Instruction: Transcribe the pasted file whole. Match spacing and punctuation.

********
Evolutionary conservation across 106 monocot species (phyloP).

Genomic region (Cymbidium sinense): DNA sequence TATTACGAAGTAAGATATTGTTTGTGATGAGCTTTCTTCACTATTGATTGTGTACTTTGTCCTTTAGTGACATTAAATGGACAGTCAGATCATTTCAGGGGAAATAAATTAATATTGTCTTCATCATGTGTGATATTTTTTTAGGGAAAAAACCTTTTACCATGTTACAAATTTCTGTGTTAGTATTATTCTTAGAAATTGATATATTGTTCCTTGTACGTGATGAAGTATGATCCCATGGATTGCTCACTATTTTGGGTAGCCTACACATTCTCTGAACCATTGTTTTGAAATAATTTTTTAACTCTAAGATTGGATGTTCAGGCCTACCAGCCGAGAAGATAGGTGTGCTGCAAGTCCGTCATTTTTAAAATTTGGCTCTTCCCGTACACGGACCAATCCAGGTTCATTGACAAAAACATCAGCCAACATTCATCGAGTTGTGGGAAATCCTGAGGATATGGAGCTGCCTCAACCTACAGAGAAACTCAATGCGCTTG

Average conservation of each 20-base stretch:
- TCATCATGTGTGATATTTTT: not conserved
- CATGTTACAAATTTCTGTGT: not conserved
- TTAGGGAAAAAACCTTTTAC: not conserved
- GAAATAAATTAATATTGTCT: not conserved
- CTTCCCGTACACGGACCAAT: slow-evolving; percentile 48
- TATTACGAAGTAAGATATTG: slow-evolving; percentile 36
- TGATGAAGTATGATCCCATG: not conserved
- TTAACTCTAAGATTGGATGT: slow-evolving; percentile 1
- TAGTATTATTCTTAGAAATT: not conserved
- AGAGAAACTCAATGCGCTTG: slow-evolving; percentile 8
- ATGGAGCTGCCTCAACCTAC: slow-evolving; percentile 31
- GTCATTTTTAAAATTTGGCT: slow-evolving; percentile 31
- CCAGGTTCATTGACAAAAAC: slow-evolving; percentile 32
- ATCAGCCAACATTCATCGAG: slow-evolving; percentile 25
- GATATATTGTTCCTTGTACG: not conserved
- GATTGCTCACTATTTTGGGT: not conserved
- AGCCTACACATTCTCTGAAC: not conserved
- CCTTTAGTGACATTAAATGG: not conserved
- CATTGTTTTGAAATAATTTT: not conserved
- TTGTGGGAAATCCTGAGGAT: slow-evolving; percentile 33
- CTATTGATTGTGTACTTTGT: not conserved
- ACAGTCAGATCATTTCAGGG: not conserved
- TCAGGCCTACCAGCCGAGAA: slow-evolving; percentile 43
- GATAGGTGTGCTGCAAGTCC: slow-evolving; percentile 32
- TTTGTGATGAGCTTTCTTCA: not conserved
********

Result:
Evolutionary conservation across 106 monocot species (phyloP).

Genomic region (Cymbidium sinense): DNA sequence TATTACGAAGTAAGATATTGTTTGTGATGAGCTTTCTTCACTATTGATTGTGTACTTTGTCCTTTAGTGACATTAAATGGACAGTCAGATCATTTCAGGGGAAATAAATTAATATTGTCTTCATCATGTGTGATATTTTTTTAGGGAAAAAACCTTTTACCATGTTACAAATTTCTGTGTTAGTATTATTCTTAGAAATTGATATATTGTTCCTTGTACGTGATGAAGTATGATCCCATGGATTGCTCACTATTTTGGGTAGCCTACACATTCTCTGAACCATTGTTTTGAAATAATTTTTTAACTCTAAGATTGGATGTTCAGGCCTACCAGCCGAGAAGATAGGTGTGCTGCAAGTCCGTCATTTTTAAAATTTGGCTCTTCCCGTACACGGACCAATCCAGGTTCATTGACAAAAACATCAGCCAACATTCATCGAGTTGTGGGAAATCCTGAGGATATGGAGCTGCCTCAACCTACAGAGAAACTCAATGCGCTTG

Average conservation of each 20-base stretch:
- TCATCATGTGTGATATTTTT: not conserved
- CATGTTACAAATTTCTGTGT: not conserved
- TTAGGGAAAAAACCTTTTAC: not conserved
- GAAATAAATTAATATTGTCT: not conserved
- CTTCCCGTACACGGACCAAT: slow-evolving; percentile 48
- TATTACGAAGTAAGATATTG: slow-evolving; percentile 36
- TGATGAAGTATGATCCCATG: not conserved
- TTAACTCTAAGATTGGATGT: slow-evolving; percentile 1
- TAGTATTATTCTTAGAAATT: not conserved
- AGAGAAACTCAATGCGCTTG: slow-evolving; percentile 8
- ATGGAGCTGCCTCAACCTAC: slow-evolving; percentile 31
- GTCATTTTTAAAATTTGGCT: slow-evolving; percentile 31
- CCAGGTTCATTGACAAAAAC: slow-evolving; percentile 32
- ATCAGCCAACATTCATCGAG: slow-evolving; percentile 25
- GATATATTGTTCCTTGTACG: not conserved
- GATTGCTCACTATTTTGGGT: not conserved
- AGCCTACACATTCTCTGAAC: not conserved
- CCTTTAGTGACATTAAATGG: not conserved
- CATTGTTTTGAAATAATTTT: not conserved
- TTGTGGGAAATCCTGAGGAT: slow-evolving; percentile 33
- CTATTGATTGTGTACTTTGT: not conserved
- ACAGTCAGATCATTTCAGGG: not conserved
- TCAGGCCTACCAGCCGAGAA: slow-evolving; percentile 43
- GATAGGTGTGCTGCAAGTCC: slow-evolving; percentile 32
- TTTGTGATGAGCTTTCTTCA: not conserved